Mrs Sanctimonious surveyed the hive of activity on the sun-drenched village green with satisfaction. It was rumoured far and wide that no village threw a better May Day bash than Bell End, and this year’s fête was shaping up to be the best ever.
Looking around, Mrs Sanctimonious frowned. Something wasn’t quite right. She had spent the last six years organising the village fête committee to within an inch of its lives, so why, oh why, did someone always see fit to do their own thing? And why, oh why, did it always have to be the same someone?
“Mrs Downtrodden,” she snapped, sashaying over to the jumble stall. “Mrs Downtrodden, what did we agree at the last committee meeting? What did we agree, hmm? Ms Wrong-End-Of-The-Village is dealing with jumble, you’re meant to be in the refreshments tent.”
Mrs Sanctimonious paused. There was an obvious flaw in her plan.
“So, where exactly is Ms Wrong-End-Of-The-Village?”
“Er, she went to see if the blue dress would fit her Leanne…”
“The blue…” Mrs Sanctimonious spluttered, turned an alarming shade of crimson, then tried again. “The blue Gucci for kids dress? It belonged to my Sophia until she wore it the once and got bored with it. I can’t have it gracing the slums of Gutter Street.”
Beckoning Mrs Downtrodden closer, Mrs Sanctimonious whispered, “Did you know – Ms Wrong-End-Of-The-Village doesn’t even know who her Leanne’s father is? Or her other seven kids’ fathers, for that matter. The woman’s never heard of marriage.”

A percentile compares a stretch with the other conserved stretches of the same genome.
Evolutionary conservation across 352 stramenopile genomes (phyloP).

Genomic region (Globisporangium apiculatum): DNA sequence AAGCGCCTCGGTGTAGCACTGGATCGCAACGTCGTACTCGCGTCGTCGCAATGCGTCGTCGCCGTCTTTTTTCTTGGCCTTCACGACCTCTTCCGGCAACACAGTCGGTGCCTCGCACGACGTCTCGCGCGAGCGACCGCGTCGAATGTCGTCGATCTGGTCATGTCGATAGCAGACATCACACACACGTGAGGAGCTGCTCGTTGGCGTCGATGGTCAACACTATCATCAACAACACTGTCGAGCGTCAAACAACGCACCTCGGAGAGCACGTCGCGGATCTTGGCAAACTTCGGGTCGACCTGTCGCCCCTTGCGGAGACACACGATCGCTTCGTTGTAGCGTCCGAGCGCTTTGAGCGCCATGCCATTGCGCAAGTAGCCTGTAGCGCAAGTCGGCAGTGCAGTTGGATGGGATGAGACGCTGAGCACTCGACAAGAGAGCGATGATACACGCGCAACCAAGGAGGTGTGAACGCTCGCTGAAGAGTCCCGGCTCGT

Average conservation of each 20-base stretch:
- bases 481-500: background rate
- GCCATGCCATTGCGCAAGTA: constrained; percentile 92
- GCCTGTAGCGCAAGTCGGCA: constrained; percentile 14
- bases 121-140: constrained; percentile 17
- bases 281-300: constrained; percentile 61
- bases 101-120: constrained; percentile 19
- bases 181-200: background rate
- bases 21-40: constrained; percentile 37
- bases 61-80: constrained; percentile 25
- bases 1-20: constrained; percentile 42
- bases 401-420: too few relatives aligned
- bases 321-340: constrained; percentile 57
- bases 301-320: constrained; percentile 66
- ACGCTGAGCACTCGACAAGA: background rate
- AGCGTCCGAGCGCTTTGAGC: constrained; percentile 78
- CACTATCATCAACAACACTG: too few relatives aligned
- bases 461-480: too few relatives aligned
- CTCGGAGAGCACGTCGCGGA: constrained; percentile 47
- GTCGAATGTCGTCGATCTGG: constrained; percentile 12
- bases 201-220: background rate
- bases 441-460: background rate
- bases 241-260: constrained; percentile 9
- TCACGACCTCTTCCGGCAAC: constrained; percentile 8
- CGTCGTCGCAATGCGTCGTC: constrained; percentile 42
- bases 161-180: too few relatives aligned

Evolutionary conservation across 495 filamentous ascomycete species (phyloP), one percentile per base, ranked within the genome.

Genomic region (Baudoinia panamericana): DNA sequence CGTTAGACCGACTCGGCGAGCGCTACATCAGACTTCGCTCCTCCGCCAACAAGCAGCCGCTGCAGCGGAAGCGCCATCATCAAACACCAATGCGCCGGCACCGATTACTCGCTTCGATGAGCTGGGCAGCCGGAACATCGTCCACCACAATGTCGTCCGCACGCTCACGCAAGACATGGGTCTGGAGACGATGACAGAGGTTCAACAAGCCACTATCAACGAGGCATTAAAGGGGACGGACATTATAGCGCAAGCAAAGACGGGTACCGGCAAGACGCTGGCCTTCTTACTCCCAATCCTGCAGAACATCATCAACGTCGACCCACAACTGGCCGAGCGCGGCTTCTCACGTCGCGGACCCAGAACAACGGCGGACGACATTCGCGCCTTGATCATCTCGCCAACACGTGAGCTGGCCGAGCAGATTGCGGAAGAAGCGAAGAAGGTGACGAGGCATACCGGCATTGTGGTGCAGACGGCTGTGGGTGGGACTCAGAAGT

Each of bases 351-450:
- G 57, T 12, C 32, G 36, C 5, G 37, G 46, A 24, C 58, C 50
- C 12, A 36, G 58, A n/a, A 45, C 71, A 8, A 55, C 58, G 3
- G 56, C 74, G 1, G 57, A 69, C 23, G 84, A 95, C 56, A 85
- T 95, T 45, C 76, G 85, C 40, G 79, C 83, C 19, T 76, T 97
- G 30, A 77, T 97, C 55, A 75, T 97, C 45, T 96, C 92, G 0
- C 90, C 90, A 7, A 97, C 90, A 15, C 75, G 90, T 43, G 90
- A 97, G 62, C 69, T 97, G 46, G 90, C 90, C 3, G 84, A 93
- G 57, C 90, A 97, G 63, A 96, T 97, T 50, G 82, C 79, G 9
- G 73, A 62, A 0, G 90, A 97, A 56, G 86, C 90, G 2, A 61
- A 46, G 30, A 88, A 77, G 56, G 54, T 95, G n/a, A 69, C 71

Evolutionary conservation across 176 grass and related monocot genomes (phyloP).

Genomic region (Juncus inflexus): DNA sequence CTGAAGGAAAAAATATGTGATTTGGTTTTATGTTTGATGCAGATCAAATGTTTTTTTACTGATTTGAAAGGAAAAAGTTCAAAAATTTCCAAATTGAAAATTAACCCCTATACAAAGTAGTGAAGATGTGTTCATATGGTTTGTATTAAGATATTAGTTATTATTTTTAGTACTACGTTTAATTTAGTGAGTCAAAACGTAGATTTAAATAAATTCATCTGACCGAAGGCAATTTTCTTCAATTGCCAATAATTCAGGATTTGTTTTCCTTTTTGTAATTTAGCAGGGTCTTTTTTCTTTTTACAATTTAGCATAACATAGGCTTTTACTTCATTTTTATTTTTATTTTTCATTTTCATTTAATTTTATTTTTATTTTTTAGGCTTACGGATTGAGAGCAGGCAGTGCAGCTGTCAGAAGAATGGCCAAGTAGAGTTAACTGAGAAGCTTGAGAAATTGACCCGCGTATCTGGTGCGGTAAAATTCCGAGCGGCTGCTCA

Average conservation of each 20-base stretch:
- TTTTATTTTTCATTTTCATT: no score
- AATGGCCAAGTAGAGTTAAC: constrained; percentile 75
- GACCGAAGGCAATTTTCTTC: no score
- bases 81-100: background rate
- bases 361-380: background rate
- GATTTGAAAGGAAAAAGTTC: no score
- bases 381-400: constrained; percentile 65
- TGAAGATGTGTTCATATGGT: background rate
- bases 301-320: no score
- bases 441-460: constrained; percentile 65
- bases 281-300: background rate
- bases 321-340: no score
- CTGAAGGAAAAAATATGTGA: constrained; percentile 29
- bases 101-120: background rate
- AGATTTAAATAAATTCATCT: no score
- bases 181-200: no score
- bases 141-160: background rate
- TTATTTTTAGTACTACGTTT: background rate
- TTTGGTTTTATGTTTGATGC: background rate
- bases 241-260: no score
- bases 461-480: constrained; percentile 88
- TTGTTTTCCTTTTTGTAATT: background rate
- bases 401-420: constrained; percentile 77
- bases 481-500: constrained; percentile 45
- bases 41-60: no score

“Or contraception,” murmured Mrs Downtrodden.
“I beg your pardon?”
“I said, isn’t it time for the maypole inspection?”
“Ah yes. For once you’ve come up with a worthwhile idea. And now,” Mrs Sanctimonious added as Ms Wrong-End-Of-The-Village reappeared through a cloud of cigarette smoke, “you can return to your duties in the refreshments tent.”
“Di’n’t fit,” said Ms Wrong-End-Of-The-Village, chucking the Gucci dress unceremoniously back on to the jumble stall. With a moue of disgust, Mrs Sanctimonious moved off in the direction of the maypole, thinking that if Leanne Wrong-End-Of-The-Village’s daily diet extended to something more healthy than burgers and pizzas, the dress could have fitted a treat. Or perhaps if she got a bit more exercise. Mrs Sanctimonious’s Sophia was forever active, out and about in the saddle, training for gymkhanas, following the hunt…
“Mr Wolf!” she snapped as the village’s oldest resident hobbled past, making his ponderous way with his equally ancient Yorkshire terrier towards the refreshments tent. “Get that dog out of the full sun. Really, I can’t abide cruelty to animals.”
“I was…I was just…Mrs Sanct…” Mr Wolf attempted to wheeze a reply in his defence, but Mrs Sanctimonious had already moved on.
“Justin!” she called, summoning the self-appointed choreographer. Unbinding himself from the maypole’s ribbons and tottering over (his bright pink trousers way too tight to allow for anything resembling a normal walk), Justin launched into a furious tirade before Mrs Sanctimonious had the chance to speak.
“Where are they?” he demanded. “Where are the little angels? How am I supposed to turn them into a posse of Wayne Sleeps if they’re not even here?”